Probate and Estate Administration Attorney in Wilmington, North Carolina

If you would like to schedule a free probate or estate administration consultation, we encourage you to contact our office at (910) 763-2525.  We assist our clients in all phases of probate and estate administration, including:

  1. Qualifying as Personal Representative
  2. Getting will admitted into probate
  3. Transferring assets into the estate
  4. Closing and opening bank accounts as necessary
  5. Identifying and giving required notice to creditors
  6. Valuing assets
  7. Filing inventory with court
  8. Accepting and rejecting claims
  9. Filing Account
  10. Distributing assets to heirs and beneficiaries

We also assist clients with matters involving:

  1. Removal of personal representative
  2. Recovery of estate property and funds
  3. Will Caveats
  4. Petition for elective share for disinherited spouses
  5. Proceedings to take possession, custody and control of decedent's real property
  6. Living Probate

What is probate and estate administration?

When a loved one passes away, many assets owned in their individual name may need to go through probate or estate administration.  The terms are often used interchangeably.

Technically speaking, probate is a procedure supervised by the court, where a will is proven to be valid.  After admitting a will into probate, the court also appoints a personal representative (typically the named Executor) to handle the administration of the estate.  When a person dies without a will, the court appoints an appropriate person to distribute the decedent's assets according to North Carolina intestate law.

The probate and estate administration process permits creditors to make claims against the estate and insures that remaining assets are transferred to the intended beneficiaries under the Will.  The court oversees the estate administration and requires an accounting of assets passing through the estate.  In Wilmington, North Carolina, The New Hanover County Clerk of Superior Court oversees the estate administration process.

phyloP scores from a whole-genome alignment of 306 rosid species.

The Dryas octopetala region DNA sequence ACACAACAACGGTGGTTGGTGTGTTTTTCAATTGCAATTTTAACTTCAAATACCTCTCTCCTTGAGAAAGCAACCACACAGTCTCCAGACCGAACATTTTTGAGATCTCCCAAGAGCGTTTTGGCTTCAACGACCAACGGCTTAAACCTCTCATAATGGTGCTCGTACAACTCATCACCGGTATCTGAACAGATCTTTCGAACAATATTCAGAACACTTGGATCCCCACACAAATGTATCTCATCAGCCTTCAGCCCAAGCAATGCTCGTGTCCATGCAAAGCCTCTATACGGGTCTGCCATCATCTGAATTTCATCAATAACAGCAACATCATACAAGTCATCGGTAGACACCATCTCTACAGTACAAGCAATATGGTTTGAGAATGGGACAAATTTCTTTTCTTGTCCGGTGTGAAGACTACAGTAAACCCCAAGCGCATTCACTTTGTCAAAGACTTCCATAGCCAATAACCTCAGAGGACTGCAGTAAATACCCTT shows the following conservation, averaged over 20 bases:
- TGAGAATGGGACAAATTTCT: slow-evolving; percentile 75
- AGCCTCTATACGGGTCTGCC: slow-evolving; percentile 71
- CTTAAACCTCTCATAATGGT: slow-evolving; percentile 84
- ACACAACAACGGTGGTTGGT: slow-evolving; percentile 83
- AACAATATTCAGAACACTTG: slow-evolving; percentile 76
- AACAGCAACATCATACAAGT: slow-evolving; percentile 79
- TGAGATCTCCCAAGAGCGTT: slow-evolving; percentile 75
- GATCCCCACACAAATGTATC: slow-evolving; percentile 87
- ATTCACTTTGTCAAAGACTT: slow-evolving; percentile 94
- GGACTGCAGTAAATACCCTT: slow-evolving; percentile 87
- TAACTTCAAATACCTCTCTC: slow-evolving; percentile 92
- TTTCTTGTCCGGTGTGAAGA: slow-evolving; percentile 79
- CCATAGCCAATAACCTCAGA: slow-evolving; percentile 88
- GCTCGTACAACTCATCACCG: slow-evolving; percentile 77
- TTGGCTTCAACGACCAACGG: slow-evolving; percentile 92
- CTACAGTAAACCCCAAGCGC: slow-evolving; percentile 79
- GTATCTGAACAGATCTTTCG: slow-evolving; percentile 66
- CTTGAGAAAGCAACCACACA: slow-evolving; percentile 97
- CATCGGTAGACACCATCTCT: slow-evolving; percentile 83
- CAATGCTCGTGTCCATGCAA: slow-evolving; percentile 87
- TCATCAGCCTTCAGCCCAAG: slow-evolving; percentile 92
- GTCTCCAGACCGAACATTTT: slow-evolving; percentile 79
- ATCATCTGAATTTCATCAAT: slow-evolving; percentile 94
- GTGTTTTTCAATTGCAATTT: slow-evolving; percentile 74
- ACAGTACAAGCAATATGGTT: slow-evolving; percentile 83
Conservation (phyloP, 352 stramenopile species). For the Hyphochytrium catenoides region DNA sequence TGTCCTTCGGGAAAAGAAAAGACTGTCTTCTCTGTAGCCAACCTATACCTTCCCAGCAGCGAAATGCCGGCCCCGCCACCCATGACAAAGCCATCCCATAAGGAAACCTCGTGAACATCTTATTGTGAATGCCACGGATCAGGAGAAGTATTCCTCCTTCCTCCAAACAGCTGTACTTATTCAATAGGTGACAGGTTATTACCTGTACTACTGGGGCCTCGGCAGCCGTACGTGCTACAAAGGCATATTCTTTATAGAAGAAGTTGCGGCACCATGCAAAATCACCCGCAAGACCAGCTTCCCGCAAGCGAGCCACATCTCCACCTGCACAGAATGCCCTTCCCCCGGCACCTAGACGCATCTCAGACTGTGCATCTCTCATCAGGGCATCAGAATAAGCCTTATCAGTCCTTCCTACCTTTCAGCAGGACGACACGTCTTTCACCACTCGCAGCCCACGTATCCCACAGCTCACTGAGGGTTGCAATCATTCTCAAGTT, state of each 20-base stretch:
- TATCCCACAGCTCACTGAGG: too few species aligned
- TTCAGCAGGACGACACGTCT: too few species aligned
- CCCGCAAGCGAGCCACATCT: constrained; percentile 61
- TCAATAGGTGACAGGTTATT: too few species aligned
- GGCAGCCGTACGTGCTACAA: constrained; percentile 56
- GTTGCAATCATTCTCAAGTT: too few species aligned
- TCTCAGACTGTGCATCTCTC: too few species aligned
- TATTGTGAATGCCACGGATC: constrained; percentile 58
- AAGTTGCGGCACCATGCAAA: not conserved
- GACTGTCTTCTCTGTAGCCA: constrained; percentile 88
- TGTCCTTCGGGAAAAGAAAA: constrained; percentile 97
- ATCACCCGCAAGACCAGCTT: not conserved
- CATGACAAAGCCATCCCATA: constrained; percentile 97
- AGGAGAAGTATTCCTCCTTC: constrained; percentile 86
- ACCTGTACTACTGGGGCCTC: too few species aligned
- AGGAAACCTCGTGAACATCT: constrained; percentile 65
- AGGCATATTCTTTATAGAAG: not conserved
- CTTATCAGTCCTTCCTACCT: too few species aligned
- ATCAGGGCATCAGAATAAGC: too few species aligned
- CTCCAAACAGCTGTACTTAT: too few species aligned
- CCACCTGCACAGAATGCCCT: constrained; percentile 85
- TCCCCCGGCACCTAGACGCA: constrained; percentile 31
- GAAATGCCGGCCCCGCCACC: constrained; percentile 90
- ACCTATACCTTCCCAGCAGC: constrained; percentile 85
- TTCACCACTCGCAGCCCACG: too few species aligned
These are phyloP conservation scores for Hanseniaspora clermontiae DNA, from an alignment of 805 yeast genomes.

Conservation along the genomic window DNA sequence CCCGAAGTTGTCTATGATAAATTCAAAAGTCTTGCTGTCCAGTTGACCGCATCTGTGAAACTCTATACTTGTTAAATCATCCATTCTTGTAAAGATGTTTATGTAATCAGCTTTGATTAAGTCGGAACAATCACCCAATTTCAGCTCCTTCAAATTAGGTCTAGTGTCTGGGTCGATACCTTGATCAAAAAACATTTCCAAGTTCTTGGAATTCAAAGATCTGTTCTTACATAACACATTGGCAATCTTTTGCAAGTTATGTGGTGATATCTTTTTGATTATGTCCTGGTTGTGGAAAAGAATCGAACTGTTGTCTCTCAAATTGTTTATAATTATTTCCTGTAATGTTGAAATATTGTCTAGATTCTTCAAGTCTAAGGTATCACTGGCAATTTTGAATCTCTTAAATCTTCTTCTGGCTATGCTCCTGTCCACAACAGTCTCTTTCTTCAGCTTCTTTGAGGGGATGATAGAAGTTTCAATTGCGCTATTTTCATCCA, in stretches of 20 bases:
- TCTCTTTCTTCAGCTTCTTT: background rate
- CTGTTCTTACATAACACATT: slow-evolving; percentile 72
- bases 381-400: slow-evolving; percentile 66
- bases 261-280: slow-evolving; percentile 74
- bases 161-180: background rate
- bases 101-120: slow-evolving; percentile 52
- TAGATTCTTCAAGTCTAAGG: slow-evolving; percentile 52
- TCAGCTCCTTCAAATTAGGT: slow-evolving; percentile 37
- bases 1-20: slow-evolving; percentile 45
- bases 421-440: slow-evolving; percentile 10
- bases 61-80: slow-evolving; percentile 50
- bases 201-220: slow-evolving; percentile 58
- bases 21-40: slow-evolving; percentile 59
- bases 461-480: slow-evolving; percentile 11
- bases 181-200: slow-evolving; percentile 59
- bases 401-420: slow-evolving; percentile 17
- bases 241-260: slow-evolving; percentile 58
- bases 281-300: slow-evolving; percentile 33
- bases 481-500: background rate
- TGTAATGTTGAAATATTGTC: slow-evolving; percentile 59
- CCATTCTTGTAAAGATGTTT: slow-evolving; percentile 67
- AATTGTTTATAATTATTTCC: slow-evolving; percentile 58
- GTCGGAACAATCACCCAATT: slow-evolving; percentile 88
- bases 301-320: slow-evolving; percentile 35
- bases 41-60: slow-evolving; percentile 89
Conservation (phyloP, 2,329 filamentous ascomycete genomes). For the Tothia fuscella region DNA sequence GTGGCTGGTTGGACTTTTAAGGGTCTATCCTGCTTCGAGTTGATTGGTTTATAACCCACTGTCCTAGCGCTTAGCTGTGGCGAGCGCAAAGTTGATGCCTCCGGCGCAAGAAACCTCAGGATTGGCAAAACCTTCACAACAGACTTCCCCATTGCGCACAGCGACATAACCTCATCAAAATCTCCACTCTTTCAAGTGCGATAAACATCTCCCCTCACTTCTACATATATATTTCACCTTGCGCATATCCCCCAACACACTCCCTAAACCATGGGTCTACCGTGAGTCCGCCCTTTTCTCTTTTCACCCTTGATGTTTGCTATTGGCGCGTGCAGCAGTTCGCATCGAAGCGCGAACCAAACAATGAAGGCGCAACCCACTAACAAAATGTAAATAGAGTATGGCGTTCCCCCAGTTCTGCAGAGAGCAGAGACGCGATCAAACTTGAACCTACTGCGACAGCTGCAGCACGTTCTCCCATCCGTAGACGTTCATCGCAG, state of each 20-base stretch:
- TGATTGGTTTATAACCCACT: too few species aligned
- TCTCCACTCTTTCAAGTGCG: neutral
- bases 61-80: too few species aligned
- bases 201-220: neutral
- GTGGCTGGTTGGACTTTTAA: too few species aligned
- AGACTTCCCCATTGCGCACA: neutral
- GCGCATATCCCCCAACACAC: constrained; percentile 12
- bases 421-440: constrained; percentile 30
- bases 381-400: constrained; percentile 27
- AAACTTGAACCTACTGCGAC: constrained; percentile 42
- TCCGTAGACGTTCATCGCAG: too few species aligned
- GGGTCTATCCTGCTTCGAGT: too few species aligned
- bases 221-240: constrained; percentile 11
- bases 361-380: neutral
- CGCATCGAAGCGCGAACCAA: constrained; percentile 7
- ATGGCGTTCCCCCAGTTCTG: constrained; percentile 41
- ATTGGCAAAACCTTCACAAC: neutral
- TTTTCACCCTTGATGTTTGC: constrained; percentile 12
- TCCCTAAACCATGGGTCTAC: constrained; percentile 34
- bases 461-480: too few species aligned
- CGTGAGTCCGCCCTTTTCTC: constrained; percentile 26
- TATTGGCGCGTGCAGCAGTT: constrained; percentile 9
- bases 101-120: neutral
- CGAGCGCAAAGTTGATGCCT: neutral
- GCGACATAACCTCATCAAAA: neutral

What are the general steps involved in probate and estate administration?

Generally, the estate administration process can be broken down into three phases:

  1. Qualification of personal representative
  2. Gathering and valuing assets for inventory
  3. Accounting for and dispersing assets

Do I need a probate or estate administration attorney?

For many families, the last thing you want to worry about during this time is the legal obligations of the estate administration process. The required documents, papers, applications, filings, notices, inventories, and accounting associated with an estate administration can often be daunting, confusing, and time consuming.  These difficulties are multiplied if you are from out of state or live far away from Wilmington.  Often the estate administration process can drag on for many months or even years.

Our estate administration and probate attorneys can ease the process, by guiding our estate administration clients through estate administration, from qualifying as the estate representative to final settlement and accounting.  We can give you peace of mind knowing that a professional is handling the estate the correct way.